Thinking in flow - some recent thoughts

Posted by Marcus Hammarberg on May 28, 2018
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I talk a lot about flow these days and I’m continuously fascinated how many good things follow by shifting our focus to supporting a better, faster and smoother flow.

In this post, I just wanted to share a few thoughts that have been on my mind lately.

Flow of what?

This picture above is my favourite picture on the net. I have done a 2-hour lecture on lean with this as the only slide.

I will not go into all details, that can be observed and learned from this picture, but note how much value that gets delivered. You can tell but I’m sure that poor animals legs are plenty busy, running for his life with fear. That business doesn’t help much. None of the bags on the trolley gets delivered.

At this point I often ask:

What is the simplest and cheapest way to solve this problem?

You’d be surprised how often people, seriously, suggest to buy a donkey more. That is easy, inhuman (inanminal?) and also expensive.

The answer I look for is:

Take some of those bags of.

Of course. Simple. But that then begs the next question:

Which bags?

Ah! That’s not only harder but much more interesting. Because we want to take off the bags that don’t provide value quickly, the ones that are far so that we can get the quick deliveries first. Or maybe the ones that are too odd addresses so that we can fulfil complete orders to the prioritized addresses first. Or maybe the most fragile ones should be delivered first so that we have handled the riskiest. Or maybe …

The list could be long on what is the smartest thing to do - but note that all of these questions is about improving the flow of (business) value. Not a single one of the (interesting) questions have to do with resource utilisation.

What made that shift? Well, that is easy to see by looking at the picture:

There’s a maximum or even optimal capacity that the trolley can be loaded to.

Quite simply; we (well… physics rather) put into place a work in process limit. That is the magical thing that started to ask all those questions about flow of value. Without that limit, we would just push as much as possible onto the trolley.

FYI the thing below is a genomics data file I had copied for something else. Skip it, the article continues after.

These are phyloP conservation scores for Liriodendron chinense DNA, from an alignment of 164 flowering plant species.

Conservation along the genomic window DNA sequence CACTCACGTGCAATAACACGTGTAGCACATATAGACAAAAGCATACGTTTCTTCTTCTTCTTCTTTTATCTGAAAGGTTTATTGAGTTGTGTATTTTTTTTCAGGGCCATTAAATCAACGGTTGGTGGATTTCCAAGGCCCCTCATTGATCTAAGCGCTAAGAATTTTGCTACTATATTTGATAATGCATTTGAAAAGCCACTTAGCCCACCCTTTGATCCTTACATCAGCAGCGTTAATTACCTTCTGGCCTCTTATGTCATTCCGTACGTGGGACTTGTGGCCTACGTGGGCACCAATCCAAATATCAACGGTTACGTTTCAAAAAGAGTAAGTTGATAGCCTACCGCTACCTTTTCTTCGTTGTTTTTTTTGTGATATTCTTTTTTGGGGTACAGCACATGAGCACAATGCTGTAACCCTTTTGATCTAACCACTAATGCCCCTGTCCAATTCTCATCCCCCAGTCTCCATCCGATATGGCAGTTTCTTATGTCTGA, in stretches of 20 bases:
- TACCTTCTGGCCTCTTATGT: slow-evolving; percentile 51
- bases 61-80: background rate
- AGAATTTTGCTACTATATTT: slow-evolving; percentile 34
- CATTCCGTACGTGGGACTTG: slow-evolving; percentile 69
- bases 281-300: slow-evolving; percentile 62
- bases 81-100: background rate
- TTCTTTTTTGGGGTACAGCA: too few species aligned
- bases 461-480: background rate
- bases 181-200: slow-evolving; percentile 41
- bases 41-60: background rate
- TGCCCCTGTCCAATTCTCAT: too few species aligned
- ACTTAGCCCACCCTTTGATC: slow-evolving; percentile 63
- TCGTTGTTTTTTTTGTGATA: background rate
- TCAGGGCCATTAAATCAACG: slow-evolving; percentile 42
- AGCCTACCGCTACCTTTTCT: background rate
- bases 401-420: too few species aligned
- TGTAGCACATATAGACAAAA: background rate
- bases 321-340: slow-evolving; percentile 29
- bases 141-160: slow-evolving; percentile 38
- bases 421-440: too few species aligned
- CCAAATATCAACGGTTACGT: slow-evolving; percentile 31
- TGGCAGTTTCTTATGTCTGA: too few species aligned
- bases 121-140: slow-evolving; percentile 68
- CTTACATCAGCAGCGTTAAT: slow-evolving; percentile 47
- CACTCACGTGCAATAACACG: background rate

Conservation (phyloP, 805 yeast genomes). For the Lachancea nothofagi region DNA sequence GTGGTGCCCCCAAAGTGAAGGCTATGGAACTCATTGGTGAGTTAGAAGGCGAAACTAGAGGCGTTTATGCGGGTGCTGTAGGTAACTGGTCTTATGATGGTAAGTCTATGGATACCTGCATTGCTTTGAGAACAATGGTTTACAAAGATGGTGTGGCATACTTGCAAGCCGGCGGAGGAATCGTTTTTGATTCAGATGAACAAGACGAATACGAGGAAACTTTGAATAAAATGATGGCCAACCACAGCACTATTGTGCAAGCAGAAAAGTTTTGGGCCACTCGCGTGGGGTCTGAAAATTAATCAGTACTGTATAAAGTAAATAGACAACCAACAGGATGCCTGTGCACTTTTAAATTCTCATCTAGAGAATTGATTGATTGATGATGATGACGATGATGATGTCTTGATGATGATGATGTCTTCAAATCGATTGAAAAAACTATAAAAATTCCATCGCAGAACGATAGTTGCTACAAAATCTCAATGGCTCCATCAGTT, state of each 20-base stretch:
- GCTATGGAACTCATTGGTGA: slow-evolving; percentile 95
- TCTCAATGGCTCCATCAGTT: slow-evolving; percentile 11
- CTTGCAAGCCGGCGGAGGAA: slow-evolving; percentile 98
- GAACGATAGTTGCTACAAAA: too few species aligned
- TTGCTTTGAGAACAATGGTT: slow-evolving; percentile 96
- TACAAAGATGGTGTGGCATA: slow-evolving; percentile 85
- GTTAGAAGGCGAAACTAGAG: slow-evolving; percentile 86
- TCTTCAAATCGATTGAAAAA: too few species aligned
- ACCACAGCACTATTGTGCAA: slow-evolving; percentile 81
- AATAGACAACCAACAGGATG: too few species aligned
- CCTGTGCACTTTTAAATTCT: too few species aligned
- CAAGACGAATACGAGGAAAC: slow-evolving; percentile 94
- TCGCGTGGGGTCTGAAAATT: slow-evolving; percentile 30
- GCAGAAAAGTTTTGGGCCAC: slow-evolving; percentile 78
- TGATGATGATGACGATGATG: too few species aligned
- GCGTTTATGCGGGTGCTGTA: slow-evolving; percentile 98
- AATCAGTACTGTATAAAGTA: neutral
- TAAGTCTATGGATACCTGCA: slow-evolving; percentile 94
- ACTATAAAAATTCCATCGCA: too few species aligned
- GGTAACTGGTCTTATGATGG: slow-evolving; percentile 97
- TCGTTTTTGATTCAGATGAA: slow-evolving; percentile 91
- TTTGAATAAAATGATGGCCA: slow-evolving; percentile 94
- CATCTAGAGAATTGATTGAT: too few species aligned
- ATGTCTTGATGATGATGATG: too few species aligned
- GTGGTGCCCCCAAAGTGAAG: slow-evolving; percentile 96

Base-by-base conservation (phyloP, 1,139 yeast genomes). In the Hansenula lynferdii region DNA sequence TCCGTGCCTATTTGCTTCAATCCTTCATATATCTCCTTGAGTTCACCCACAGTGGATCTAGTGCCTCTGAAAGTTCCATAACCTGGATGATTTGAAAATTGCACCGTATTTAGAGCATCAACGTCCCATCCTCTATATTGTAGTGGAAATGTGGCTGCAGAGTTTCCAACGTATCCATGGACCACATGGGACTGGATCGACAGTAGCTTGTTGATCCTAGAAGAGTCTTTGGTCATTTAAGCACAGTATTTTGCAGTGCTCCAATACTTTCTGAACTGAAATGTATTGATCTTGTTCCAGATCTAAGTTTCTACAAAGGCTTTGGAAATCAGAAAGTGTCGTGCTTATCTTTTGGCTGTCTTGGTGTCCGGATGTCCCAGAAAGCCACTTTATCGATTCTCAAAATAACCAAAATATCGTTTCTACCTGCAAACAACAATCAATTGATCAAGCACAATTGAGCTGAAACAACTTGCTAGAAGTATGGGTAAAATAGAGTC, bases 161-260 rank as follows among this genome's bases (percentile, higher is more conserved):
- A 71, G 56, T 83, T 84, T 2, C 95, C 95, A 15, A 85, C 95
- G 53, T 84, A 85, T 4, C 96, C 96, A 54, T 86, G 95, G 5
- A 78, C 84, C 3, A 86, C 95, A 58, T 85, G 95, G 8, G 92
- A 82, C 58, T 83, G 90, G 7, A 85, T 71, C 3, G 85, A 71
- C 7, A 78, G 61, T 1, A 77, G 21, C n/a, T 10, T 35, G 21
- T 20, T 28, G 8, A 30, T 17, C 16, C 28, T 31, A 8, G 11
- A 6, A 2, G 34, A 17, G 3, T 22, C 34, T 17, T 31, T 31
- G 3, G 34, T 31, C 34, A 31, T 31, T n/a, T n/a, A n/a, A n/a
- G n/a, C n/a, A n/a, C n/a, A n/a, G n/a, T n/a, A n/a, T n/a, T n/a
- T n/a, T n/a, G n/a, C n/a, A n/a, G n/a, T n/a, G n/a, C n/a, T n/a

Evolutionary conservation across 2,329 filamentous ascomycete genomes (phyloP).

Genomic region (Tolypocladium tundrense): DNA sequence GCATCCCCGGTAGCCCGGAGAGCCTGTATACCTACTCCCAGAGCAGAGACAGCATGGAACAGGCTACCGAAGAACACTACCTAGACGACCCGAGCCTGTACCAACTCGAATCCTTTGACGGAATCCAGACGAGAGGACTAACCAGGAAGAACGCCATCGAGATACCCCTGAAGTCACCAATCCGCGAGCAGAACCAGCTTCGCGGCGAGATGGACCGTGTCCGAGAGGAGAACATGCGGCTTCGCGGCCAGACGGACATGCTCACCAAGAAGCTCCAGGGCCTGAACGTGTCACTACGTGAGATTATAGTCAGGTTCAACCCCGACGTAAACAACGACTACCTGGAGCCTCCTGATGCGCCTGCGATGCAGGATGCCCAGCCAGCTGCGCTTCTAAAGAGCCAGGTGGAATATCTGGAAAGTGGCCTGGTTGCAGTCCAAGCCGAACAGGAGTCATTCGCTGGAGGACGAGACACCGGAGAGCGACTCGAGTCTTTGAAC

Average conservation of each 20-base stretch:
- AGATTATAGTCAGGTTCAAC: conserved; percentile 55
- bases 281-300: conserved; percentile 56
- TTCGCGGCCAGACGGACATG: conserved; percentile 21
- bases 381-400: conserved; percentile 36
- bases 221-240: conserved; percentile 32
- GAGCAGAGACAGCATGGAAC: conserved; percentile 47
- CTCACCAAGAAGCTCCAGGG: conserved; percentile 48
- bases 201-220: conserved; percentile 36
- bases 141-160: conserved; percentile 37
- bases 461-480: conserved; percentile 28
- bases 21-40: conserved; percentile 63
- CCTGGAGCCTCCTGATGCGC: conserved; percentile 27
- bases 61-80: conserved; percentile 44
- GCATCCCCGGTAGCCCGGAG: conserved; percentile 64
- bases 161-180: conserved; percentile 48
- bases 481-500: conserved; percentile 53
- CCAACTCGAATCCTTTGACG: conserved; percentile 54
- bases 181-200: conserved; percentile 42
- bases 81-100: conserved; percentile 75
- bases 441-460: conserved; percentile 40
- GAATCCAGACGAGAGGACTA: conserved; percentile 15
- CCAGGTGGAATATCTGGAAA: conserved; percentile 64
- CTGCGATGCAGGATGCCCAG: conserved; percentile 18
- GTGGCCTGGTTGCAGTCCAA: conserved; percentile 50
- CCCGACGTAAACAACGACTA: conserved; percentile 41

In fact, disregarding that limit is hard to imagine even, but maybe if we put stuff on loading bay without caring about the donkey (That's the donkey's problem, I don't care) could be one way to imagine that.

Shifting our focus to flow automatically (or at least very easy) shifts our focus to the value that we are delivering.

Finishing things is better

In Kanban In Action we lead with one of my favourite sayings:

Stop starting, start finishing

The meaning of this is that we should put our efforts into finishing things rather than to start things. For example; imagine that you finish some work - not you should could:

  1. See if there’s any work that you can finish
  2. See if there’s work that you can help someone else to finish
  3. Try to remove or alleviate a blocked item
  4. See if there’s work that you could do to ensure a faster and smoother flow later (more on this below)

Basically - whatever you can do to help finish work is preferred over starting new work. This has been summed up beautifully by David Joyce:

Seriously. I have said this to people and they thought I said something smart and profound. Deep nodding and sighs of Yes. That *is* true. has been uttered.

We are here to take ideas to things that users can use. That what the Agile principle means with working software:

Working software is the primary measure of progress.

Working software - software doing work for people that need it.

We don’t do more of that by starting more things. We, hopefully, get more working software by finishing stuff.

By focusing on flow we also natural focus on finishing things.

System improvements and mindset

The problem is in User Acceptance Testing. They are so slow

If you hear stuff like this then you systems thinking sense should tingle so that every bone rattles. This is not systems thinking and optimizing for flow. Focusing on the difference between “us and them” is a slippery slope down to local optimizations.